in reply to RFC: (Do Not) Modify the System Perl

In practice, this is very much like “installing Perl packages as a non-root user,” i.e. the shared-hosting situation.   I used to try to engineer the value of PERL5LIB to contain a certain value, but most recently I’ll use a stub script that issues use lib statements, then instantiates an object representing the main routine and invokes it, doing all of these things within an eval{} error-trap block.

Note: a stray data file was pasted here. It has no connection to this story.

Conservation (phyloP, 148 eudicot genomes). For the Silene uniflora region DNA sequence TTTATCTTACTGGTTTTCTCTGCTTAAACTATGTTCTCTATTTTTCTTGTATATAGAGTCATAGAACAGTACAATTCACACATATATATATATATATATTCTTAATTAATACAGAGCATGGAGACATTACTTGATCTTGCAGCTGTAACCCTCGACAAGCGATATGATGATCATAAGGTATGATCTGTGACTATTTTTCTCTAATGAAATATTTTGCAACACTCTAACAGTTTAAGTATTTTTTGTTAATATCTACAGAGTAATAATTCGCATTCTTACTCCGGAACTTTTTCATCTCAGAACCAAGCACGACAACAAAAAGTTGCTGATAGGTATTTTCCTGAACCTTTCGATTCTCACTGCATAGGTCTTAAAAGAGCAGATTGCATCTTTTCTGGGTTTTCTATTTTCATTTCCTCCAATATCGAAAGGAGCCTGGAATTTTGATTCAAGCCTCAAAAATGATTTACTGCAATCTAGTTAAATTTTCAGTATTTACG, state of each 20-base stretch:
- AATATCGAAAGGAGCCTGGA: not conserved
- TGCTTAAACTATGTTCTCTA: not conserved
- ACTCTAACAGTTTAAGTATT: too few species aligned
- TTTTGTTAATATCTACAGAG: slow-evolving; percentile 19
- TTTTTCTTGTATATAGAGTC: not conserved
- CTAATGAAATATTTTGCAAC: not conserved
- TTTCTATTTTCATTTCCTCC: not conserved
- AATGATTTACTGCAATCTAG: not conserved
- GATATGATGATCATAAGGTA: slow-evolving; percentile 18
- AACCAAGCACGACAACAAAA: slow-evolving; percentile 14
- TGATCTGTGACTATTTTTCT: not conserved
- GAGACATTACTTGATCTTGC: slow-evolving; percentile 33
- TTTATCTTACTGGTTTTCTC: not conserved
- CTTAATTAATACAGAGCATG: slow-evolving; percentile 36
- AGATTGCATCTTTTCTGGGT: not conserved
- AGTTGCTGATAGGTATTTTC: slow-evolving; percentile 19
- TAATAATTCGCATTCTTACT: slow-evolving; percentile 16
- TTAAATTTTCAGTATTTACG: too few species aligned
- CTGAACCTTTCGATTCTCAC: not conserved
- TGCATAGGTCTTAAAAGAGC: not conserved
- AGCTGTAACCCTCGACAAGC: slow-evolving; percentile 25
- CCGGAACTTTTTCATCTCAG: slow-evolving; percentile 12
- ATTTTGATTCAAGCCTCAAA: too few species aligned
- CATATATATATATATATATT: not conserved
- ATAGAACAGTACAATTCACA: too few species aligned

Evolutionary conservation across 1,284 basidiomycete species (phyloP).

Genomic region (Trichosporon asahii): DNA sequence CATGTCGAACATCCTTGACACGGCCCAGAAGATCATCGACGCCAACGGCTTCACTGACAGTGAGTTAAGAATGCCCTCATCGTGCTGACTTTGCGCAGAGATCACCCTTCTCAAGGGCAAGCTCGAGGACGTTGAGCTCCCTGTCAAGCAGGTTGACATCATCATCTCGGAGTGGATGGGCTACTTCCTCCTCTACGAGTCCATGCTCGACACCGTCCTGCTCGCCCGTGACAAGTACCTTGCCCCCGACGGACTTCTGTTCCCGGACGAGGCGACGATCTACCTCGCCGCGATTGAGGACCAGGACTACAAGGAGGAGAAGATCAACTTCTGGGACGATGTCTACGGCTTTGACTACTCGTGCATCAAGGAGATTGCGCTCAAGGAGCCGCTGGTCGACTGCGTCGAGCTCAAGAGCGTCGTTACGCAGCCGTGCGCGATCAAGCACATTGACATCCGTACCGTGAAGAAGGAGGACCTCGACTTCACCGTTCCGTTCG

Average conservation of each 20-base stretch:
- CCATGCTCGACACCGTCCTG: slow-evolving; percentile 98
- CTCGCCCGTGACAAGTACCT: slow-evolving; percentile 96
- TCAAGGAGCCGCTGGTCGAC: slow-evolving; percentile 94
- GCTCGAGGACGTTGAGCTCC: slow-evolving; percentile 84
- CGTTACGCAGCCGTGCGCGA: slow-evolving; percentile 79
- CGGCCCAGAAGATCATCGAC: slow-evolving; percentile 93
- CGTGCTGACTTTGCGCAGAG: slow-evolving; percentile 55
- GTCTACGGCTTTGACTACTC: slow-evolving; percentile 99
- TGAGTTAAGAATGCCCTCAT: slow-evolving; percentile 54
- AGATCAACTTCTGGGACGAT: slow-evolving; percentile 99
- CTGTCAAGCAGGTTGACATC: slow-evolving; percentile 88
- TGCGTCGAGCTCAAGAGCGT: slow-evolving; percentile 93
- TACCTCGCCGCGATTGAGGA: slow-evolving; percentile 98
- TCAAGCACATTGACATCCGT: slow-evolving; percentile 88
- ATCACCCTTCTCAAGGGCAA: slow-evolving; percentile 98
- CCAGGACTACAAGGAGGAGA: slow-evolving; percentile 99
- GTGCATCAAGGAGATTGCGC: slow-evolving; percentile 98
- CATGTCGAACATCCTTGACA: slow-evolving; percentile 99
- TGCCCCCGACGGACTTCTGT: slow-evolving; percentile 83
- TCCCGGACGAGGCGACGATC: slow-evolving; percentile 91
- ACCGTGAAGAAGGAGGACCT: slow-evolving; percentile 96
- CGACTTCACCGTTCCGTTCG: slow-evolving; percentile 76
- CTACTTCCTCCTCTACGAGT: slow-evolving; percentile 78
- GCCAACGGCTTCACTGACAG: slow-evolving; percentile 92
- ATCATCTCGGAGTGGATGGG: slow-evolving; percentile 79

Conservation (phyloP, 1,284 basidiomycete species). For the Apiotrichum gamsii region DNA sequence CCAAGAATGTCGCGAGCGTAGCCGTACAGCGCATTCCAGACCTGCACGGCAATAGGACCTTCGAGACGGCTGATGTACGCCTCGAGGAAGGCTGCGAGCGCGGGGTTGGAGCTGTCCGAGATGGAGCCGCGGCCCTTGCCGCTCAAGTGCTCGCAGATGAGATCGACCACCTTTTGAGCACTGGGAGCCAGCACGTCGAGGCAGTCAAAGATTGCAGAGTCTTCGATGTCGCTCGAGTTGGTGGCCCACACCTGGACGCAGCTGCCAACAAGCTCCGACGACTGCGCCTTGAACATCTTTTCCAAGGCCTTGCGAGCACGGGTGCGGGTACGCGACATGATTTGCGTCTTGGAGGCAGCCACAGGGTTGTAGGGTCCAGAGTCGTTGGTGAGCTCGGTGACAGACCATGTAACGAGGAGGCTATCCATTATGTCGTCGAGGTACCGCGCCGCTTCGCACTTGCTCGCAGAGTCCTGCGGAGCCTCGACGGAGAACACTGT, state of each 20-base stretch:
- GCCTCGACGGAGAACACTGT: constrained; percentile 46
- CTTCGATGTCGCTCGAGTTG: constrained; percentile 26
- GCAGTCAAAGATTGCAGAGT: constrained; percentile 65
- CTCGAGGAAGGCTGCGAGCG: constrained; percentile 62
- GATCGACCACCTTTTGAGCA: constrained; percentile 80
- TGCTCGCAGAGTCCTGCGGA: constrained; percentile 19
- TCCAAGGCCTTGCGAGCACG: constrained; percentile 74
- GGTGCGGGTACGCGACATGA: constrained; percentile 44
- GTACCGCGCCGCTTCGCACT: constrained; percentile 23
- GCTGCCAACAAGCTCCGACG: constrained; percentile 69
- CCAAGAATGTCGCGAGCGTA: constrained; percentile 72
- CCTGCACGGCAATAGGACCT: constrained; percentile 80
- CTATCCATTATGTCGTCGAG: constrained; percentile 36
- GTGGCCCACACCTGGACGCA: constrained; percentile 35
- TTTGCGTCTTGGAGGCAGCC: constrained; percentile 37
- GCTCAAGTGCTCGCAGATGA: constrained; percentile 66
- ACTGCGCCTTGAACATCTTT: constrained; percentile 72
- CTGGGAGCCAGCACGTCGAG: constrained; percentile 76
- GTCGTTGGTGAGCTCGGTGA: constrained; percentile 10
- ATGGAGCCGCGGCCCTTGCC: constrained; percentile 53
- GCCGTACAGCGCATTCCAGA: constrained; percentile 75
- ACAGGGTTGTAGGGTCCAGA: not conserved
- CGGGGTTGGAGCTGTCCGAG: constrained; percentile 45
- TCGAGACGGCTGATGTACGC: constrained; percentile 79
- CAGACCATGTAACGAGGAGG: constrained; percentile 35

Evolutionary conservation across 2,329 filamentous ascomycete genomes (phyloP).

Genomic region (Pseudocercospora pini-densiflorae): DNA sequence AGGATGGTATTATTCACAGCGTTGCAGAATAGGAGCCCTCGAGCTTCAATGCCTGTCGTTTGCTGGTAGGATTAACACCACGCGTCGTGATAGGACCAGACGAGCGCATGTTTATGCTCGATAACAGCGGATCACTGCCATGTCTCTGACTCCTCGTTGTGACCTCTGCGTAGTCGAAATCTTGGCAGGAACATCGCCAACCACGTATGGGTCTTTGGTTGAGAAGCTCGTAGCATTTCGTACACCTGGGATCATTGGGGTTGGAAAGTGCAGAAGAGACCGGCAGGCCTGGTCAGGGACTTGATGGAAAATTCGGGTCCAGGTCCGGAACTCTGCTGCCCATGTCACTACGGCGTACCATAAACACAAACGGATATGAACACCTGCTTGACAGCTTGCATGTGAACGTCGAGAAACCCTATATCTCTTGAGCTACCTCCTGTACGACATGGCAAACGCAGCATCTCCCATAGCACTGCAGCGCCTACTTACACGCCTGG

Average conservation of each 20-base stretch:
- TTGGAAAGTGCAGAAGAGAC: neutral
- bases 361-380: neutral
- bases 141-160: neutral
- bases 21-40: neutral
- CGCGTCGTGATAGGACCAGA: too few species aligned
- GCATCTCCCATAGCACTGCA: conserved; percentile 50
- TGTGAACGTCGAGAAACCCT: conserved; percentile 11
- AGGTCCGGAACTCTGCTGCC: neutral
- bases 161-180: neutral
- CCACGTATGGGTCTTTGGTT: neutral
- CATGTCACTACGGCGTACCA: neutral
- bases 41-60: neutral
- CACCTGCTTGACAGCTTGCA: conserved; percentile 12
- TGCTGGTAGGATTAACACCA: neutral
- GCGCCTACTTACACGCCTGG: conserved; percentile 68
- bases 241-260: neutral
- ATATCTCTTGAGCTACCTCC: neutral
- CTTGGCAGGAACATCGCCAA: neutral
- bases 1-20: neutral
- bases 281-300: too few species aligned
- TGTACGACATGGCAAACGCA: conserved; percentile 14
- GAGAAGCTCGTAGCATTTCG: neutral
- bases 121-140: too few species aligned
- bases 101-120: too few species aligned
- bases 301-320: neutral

As stated earlier, I will explicitly install whatever is needed by a particular application, into a private library-directory, always using cpan so that all installation scripts and dependencies are correctly handled.   If the system-Perl environment is updated, you may need to re-install one or more packages.   Only once did I encounter a too-old .so-file issue, and for various arcane reasons I had to switch hosting-companies in order to solve it.   (Shared-hosting providers are becoming increasingly restrictive, for obvious reasons.)